by: Zyra Japitana
After almost 2 months of Enhanced Community Quarantine, the Inter-Agency Task Force on Emerging Infectious Diseases recently published resolution no. 35 series of 2020, lifting ECQ on low- and medium-risk provinces, HUCs, and ICCs in the Philippines. This means that even in the midst of the General Community Quarantine (GCQ), some industries will now be allowed by the government to resume its operation.
Looking ahead, companies are already starting to plan and organize return to work guidelines to grapple with the so-called ‘new normal’. Although it should be noted that no return to work provision will be a one-size-fits-all. It should be employer-specific and will definitely require creativity, flexibility, and a lot of consideration on the employer’s end.
Let’s take a look at how companies around the world are doing it.
In most companies, majority of their workers continue to work from their homes. For example, when IBM began adding back their workers in China and South Korea, only those employees who would need on-site laboratories and equipment were asked to report back to their offices. The vast majority of their workers continued to work remotely. The same goes for Intel, where the workers on site were only limited to those with critical functions.
In China, companies ensure that no more than 50% of their employees are working in the office at a time, maintaining at least 1-meter distance.
Social distancing, also known as physical distancing, is one of the most common guidelines that should strictly be observed to avoid or slow the spreading of the virus. It has been recommended to keep at least a meter distance, as already mentioned from the example above.
A lot of effort has been put in place so employees will oblige to social distancing such as taking out furniture in other spaces, closing non-essential facilities, limiting elevator crowd to a maximum of 6 people through placing markers on elevators, removing more than 50% of seats in cafeterias, conference rooms and other crowded areas, and eliminating shared serving tools in cafeterias. Some company laboratories and plants in China also ensure to sustain A and B shifts, with no face-to-face interaction when doing shift handovers.
A company in China created an internal application similar to the software created by the Chinese government to keep track of the health status of their employees. The employees were to answer the Daily Health Questionnaire. This questionnaire asks for details about the employee’s travel history, health, and mood. The application then spits out a color (green (symptom-free), or red (with symptoms)), which will be presented to the guards upon entering the building. They also track the employee’s temperature several times a day, where the results will be submitted to the internal application.
Aside from ensuring the safety of their workers, IBM also generated a visitor screening questionnaire where visitors with meetings that has to be done in-person will be screened 24 hours before the scheduled meeting. Before the entering the premises, they will require their visitor to wear a mask made available at their reception desk. This is to ensure safety not only of their workers, but of their clients as well.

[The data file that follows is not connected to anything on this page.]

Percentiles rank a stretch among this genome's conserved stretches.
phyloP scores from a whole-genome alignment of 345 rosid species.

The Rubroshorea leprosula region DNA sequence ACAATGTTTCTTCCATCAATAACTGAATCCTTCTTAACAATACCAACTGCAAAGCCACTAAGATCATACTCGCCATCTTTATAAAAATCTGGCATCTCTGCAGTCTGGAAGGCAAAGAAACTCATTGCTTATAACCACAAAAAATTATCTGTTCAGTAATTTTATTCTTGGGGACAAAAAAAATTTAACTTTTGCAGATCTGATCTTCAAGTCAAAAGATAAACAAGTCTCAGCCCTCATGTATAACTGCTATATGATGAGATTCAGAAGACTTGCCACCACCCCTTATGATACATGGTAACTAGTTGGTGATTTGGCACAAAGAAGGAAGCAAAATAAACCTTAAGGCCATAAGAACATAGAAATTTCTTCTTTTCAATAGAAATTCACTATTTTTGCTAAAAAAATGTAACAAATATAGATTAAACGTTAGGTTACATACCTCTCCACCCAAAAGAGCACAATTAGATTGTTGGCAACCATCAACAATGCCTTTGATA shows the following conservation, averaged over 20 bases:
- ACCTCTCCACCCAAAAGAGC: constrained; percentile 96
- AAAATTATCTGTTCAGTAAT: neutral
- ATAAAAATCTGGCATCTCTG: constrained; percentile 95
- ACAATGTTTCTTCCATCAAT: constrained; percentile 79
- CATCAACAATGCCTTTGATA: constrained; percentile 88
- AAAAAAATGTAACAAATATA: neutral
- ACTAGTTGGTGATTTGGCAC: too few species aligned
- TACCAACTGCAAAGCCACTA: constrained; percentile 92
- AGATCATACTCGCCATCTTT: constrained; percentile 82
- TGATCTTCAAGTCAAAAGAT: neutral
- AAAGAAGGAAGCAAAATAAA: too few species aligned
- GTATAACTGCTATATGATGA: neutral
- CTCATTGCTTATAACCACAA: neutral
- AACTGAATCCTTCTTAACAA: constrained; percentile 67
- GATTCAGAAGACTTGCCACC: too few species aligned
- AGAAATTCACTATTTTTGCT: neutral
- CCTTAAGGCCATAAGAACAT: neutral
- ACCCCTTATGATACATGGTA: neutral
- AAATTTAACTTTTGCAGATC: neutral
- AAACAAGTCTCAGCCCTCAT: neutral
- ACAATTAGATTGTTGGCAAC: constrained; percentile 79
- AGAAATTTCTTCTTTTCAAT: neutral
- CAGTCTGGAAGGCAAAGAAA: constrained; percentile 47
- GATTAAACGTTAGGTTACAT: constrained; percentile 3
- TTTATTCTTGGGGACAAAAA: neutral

Some restaurants in China ask their customers to provide their contact information before getting a table to dine inside. This is so that when any of their customers will report symptoms of the virus, it will be easy to track and communicate with the other customers who may have had contact with the patient.
Companies distribute face mask to all their workers and will be required to wear it for their whole duration of stay inside the premises. Hand sanitizers are produced and provided, as well as the installation of signs and posters around the office that should remind employees to wash their hands, observe social distancing, and be reminded of the local ordinances.
Companies also reported that cleaning of workspaces with appropriate safeguards during the day helps in making the employees feel more comfortable and safer than by cleaning it during the night.
Before reporting back to their offices, Tesla lets all employees undergo an online safety video training to communicate what they need to expect as they return to their workplace or as the company resumes its operations. Tesla also believes in cross-training team members for them to be able to perform critical functions in case of an unexpected absence of any of their team member.
See photo: Tesla’s safety training video in Workday (Photo retrieved from Tesla)
New prototypes are coming out in the market as we face the global pandemic today. Companies are now digitizing tasks that previously required a manual operation. Property Management companies, for example, are using the ManagedPMO platform to in managing their commercial and residential sites remotely through the application.
See photo: A software by Robomo Inc. that allows easier management of commercial and residential sites (Photo by: Robomo Inc.)
Other high-tech companies are also inventing hands-free door openers and making use of 3D printing. Like how the owner of DBB Ltd, Steeve Brooks, invented the Hygienehook. It is a small and non-porous device that can easily fit in to the pocket that prevents anyone to touch surfaces such as door handles and cupboard drawers. Companies that do not have access to this kind of technology are encouraged to make use of door stops or other material that keeps people from touching common surfaces.
These are only a few of the practices that the companies across the globe are (or will be) imposing. As we work towards the new normal, let us try to consider and address the critical needs. The decision we make today determines our tomorrow.